What's the Median Income for a Fashion Model in the U.S.?


Take a wild guess: How much do you think fashion models make? It’s one of those professions that unless you know someone, or work in the biz, there’s not a lot of information out there to have a good view into. Judging by models’ perceived glamour and high society status, not to mention the cut-throat competition they deal with, you might think it’s a lot. I think I did. Which is why this line from a TNR review of the new book Pricing Beauty: The Making of a Fashion Model struck me as amazing:

The median income across America in 2009 for a model was $27,330—income that includes no benefits.

The book is by Ashley Mears, a former fashion model and current Boston University sociologist. From the TNR review, written by Chloe Schama, here are some other insights into the strange world of fashion model economics:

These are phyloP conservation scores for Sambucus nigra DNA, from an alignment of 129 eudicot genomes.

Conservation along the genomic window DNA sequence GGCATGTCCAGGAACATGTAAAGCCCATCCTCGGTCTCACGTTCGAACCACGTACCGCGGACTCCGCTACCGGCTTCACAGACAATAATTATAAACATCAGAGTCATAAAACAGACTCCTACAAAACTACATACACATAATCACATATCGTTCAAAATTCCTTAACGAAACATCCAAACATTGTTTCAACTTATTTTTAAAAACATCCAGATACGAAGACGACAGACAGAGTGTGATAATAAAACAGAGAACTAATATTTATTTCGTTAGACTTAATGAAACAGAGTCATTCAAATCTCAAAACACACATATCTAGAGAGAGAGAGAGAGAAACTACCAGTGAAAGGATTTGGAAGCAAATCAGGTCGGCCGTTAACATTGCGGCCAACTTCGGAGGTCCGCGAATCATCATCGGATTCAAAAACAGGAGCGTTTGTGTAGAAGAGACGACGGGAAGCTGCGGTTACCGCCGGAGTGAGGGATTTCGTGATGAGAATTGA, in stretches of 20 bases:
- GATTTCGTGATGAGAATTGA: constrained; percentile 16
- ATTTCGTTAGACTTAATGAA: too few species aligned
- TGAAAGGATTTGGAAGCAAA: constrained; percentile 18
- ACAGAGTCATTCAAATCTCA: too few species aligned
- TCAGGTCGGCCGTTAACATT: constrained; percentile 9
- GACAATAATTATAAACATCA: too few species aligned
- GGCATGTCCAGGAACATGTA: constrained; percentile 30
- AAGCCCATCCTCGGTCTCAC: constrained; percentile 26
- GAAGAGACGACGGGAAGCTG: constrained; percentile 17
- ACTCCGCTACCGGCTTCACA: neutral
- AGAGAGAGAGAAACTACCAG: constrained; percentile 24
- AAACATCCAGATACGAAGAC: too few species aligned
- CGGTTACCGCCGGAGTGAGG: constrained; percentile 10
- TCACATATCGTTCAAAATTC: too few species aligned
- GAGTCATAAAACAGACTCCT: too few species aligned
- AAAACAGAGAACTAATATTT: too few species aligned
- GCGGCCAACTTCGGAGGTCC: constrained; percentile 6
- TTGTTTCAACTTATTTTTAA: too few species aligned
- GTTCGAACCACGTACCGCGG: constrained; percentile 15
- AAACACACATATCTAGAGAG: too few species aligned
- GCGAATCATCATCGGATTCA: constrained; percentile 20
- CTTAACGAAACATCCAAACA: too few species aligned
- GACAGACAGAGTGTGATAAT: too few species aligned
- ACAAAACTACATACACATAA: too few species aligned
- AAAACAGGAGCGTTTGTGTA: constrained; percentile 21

• The average magazine shoot pays about $100 a day. For appearing on the cover of Vogue a model gets an additional $300.
  • Payment for walking in a Fashion Week show in London is $500.
  • The super sought-after “high-end campaign”—for a fragrance or some other luxury good pays, on average, about $100,000.
  • The question of what makes a good model is prone to the greatest illogic and shrouded by the most impermeable mystery. A distinct “editorial” look is one that, in Mears’s words sits “on the border between beautiful and ugly.”


"The median income across America in 2009 for a model was $27,330—income that includes no benefits."

So you're saying that free cocaine isn't a benefit?

robyn ann goldstein